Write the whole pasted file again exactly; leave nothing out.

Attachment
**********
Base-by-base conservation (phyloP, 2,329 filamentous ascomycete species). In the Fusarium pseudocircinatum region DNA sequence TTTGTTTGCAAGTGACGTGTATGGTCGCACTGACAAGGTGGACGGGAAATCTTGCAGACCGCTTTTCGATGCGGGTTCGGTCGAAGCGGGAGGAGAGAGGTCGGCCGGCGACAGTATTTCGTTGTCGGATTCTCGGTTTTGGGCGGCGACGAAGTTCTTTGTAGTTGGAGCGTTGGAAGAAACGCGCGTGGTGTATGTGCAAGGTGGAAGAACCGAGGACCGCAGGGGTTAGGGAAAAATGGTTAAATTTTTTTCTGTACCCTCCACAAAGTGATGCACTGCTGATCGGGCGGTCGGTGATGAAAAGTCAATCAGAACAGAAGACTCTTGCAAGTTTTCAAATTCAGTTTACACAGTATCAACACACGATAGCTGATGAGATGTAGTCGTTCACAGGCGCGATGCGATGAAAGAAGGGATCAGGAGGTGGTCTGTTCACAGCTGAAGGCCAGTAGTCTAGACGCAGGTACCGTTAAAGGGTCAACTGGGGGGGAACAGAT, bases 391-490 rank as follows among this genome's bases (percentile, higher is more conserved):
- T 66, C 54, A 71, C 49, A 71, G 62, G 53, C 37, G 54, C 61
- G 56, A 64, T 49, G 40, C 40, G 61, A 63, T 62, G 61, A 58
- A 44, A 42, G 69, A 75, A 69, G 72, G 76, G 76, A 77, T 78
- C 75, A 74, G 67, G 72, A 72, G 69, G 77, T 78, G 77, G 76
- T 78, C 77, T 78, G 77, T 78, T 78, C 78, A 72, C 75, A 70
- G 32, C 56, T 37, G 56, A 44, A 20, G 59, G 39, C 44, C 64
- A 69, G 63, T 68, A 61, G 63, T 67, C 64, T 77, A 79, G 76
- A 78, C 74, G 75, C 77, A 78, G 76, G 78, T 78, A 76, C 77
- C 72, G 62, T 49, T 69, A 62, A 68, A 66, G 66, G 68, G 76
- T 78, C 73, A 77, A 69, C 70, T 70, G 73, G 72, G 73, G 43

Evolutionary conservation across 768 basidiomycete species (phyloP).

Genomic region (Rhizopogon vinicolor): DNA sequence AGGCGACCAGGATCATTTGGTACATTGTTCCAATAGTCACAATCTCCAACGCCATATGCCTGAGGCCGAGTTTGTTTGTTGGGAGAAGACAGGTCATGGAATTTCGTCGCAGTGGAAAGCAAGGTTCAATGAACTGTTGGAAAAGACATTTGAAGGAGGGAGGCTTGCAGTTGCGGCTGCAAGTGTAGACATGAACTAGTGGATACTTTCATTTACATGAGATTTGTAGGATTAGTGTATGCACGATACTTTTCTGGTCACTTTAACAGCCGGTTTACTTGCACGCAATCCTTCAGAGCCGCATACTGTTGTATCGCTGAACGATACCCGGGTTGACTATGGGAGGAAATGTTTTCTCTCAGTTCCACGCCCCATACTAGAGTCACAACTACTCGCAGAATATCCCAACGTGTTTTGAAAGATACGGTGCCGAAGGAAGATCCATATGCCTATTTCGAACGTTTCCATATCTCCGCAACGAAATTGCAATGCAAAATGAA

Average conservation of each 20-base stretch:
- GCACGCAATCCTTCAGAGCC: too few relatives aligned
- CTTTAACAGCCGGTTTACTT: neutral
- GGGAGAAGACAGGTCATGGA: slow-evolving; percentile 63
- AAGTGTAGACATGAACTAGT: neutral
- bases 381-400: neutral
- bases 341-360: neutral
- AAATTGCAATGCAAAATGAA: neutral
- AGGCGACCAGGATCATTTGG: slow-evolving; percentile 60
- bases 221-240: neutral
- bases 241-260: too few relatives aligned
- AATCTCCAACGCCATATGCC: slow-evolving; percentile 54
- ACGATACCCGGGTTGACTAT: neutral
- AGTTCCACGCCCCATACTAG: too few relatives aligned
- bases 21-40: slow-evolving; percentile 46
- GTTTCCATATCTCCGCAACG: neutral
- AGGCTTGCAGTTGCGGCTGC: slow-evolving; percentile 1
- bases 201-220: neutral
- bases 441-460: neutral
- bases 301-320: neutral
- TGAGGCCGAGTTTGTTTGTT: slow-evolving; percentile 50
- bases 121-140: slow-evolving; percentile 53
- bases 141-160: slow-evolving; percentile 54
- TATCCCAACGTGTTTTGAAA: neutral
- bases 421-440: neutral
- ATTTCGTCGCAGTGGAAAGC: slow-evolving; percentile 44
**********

Base-by-base conservation (phyloP, 2,329 filamentous ascomycete species). In the Fusarium pseudocircinatum region DNA sequence TTTGTTTGCAAGTGACGTGTATGGTCGCACTGACAAGGTGGACGGGAAATCTTGCAGACCGCTTTTCGATGCGGGTTCGGTCGAAGCGGGAGGAGAGAGGTCGGCCGGCGACAGTATTTCGTTGTCGGATTCTCGGTTTTGGGCGGCGACGAAGTTCTTTGTAGTTGGAGCGTTGGAAGAAACGCGCGTGGTGTATGTGCAAGGTGGAAGAACCGAGGACCGCAGGGGTTAGGGAAAAATGGTTAAATTTTTTTCTGTACCCTCCACAAAGTGATGCACTGCTGATCGGGCGGTCGGTGATGAAAAGTCAATCAGAACAGAAGACTCTTGCAAGTTTTCAAATTCAGTTTACACAGTATCAACACACGATAGCTGATGAGATGTAGTCGTTCACAGGCGCGATGCGATGAAAGAAGGGATCAGGAGGTGGTCTGTTCACAGCTGAAGGCCAGTAGTCTAGACGCAGGTACCGTTAAAGGGTCAACTGGGGGGGAACAGAT, bases 391-490 rank as follows among this genome's bases (percentile, higher is more conserved):
- T 66, C 54, A 71, C 49, A 71, G 62, G 53, C 37, G 54, C 61
- G 56, A 64, T 49, G 40, C 40, G 61, A 63, T 62, G 61, A 58
- A 44, A 42, G 69, A 75, A 69, G 72, G 76, G 76, A 77, T 78
- C 75, A 74, G 67, G 72, A 72, G 69, G 77, T 78, G 77, G 76
- T 78, C 77, T 78, G 77, T 78, T 78, C 78, A 72, C 75, A 70
- G 32, C 56, T 37, G 56, A 44, A 20, G 59, G 39, C 44, C 64
- A 69, G 63, T 68, A 61, G 63, T 67, C 64, T 77, A 79, G 76
- A 78, C 74, G 75, C 77, A 78, G 76, G 78, T 78, A 76, C 77
- C 72, G 62, T 49, T 69, A 62, A 68, A 66, G 66, G 68, G 76
- T 78, C 73, A 77, A 69, C 70, T 70, G 73, G 72, G 73, G 43

Evolutionary conservation across 768 basidiomycete species (phyloP).

Genomic region (Rhizopogon vinicolor): DNA sequence AGGCGACCAGGATCATTTGGTACATTGTTCCAATAGTCACAATCTCCAACGCCATATGCCTGAGGCCGAGTTTGTTTGTTGGGAGAAGACAGGTCATGGAATTTCGTCGCAGTGGAAAGCAAGGTTCAATGAACTGTTGGAAAAGACATTTGAAGGAGGGAGGCTTGCAGTTGCGGCTGCAAGTGTAGACATGAACTAGTGGATACTTTCATTTACATGAGATTTGTAGGATTAGTGTATGCACGATACTTTTCTGGTCACTTTAACAGCCGGTTTACTTGCACGCAATCCTTCAGAGCCGCATACTGTTGTATCGCTGAACGATACCCGGGTTGACTATGGGAGGAAATGTTTTCTCTCAGTTCCACGCCCCATACTAGAGTCACAACTACTCGCAGAATATCCCAACGTGTTTTGAAAGATACGGTGCCGAAGGAAGATCCATATGCCTATTTCGAACGTTTCCATATCTCCGCAACGAAATTGCAATGCAAAATGAA

Average conservation of each 20-base stretch:
- GCACGCAATCCTTCAGAGCC: too few relatives aligned
- CTTTAACAGCCGGTTTACTT: neutral
- GGGAGAAGACAGGTCATGGA: slow-evolving; percentile 63
- AAGTGTAGACATGAACTAGT: neutral
- bases 381-400: neutral
- bases 341-360: neutral
- AAATTGCAATGCAAAATGAA: neutral
- AGGCGACCAGGATCATTTGG: slow-evolving; percentile 60
- bases 221-240: neutral
- bases 241-260: too few relatives aligned
- AATCTCCAACGCCATATGCC: slow-evolving; percentile 54
- ACGATACCCGGGTTGACTAT: neutral
- AGTTCCACGCCCCATACTAG: too few relatives aligned
- bases 21-40: slow-evolving; percentile 46
- GTTTCCATATCTCCGCAACG: neutral
- AGGCTTGCAGTTGCGGCTGC: slow-evolving; percentile 1
- bases 201-220: neutral
- bases 441-460: neutral
- bases 301-320: neutral
- TGAGGCCGAGTTTGTTTGTT: slow-evolving; percentile 50
- bases 121-140: slow-evolving; percentile 53
- bases 141-160: slow-evolving; percentile 54
- TATCCCAACGTGTTTTGAAA: neutral
- bases 421-440: neutral
- ATTTCGTCGCAGTGGAAAGC: slow-evolving; percentile 44